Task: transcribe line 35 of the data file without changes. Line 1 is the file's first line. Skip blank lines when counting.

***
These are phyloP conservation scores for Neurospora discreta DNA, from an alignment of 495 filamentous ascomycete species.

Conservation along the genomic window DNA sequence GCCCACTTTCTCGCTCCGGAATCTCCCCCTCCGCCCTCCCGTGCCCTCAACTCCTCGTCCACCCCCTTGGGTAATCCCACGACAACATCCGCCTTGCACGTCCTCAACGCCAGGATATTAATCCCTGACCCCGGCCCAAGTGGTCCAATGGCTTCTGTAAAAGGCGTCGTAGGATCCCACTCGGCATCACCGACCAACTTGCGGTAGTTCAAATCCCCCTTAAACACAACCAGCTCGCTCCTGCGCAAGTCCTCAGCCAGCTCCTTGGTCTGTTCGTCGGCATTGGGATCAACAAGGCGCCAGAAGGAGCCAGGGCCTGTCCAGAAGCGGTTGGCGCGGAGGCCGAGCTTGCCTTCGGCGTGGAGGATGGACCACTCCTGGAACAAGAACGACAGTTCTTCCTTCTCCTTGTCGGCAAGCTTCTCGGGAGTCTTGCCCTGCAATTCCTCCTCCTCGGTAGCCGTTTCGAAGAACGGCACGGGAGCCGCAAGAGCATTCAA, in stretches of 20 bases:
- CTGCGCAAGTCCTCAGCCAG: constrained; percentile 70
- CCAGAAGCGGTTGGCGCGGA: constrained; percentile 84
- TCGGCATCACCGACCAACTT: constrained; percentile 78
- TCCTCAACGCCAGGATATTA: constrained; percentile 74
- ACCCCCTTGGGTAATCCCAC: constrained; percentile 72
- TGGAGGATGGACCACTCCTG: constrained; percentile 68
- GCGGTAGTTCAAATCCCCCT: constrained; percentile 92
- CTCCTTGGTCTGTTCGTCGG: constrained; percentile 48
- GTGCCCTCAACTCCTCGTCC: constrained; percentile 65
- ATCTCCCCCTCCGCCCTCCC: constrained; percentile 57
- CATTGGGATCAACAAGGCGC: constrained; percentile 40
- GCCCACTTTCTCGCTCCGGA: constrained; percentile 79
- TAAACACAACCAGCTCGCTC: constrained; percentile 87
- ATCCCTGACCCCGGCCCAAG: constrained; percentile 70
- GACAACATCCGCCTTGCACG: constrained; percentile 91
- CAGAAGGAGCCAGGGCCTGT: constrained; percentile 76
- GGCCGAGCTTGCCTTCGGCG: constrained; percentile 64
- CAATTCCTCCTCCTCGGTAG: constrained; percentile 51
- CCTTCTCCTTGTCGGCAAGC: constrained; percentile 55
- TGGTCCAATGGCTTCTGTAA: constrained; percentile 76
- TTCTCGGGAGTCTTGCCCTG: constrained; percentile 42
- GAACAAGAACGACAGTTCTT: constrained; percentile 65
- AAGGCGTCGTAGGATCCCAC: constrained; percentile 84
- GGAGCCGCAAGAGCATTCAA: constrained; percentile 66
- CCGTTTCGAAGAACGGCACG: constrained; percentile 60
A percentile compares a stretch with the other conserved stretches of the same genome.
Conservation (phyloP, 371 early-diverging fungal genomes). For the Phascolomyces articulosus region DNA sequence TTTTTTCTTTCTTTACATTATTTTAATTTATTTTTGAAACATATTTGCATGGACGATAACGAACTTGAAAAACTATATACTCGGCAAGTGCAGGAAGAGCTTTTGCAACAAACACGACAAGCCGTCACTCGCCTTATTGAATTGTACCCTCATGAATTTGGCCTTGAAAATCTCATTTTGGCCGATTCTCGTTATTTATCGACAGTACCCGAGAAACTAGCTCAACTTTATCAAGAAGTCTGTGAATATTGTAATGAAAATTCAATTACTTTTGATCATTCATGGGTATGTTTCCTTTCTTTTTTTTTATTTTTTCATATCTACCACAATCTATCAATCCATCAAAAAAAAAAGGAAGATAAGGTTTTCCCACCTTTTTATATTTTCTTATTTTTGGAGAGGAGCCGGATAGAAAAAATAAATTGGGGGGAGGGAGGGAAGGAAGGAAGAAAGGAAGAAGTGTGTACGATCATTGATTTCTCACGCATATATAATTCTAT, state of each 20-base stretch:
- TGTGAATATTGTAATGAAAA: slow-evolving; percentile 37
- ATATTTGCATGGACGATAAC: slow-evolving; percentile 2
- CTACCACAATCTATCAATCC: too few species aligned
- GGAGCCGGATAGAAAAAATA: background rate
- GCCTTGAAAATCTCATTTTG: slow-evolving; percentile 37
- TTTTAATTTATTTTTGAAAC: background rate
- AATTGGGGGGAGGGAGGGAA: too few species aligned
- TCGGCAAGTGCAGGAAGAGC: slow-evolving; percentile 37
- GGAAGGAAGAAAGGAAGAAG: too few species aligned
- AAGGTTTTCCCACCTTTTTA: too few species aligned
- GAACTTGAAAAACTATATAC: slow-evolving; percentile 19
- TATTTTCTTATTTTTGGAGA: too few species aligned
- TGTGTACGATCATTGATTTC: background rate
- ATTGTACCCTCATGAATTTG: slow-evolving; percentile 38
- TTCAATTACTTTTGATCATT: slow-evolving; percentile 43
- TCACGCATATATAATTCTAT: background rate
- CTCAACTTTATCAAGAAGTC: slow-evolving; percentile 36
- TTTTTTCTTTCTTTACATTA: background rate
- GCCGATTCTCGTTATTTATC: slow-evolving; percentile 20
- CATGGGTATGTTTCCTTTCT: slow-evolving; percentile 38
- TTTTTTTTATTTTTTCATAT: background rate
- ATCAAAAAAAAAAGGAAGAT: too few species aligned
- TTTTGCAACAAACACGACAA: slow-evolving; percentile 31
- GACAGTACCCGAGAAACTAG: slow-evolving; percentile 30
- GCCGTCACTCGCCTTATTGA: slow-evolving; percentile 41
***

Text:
- TTTTAATTTATTTTTGAAAC: background rate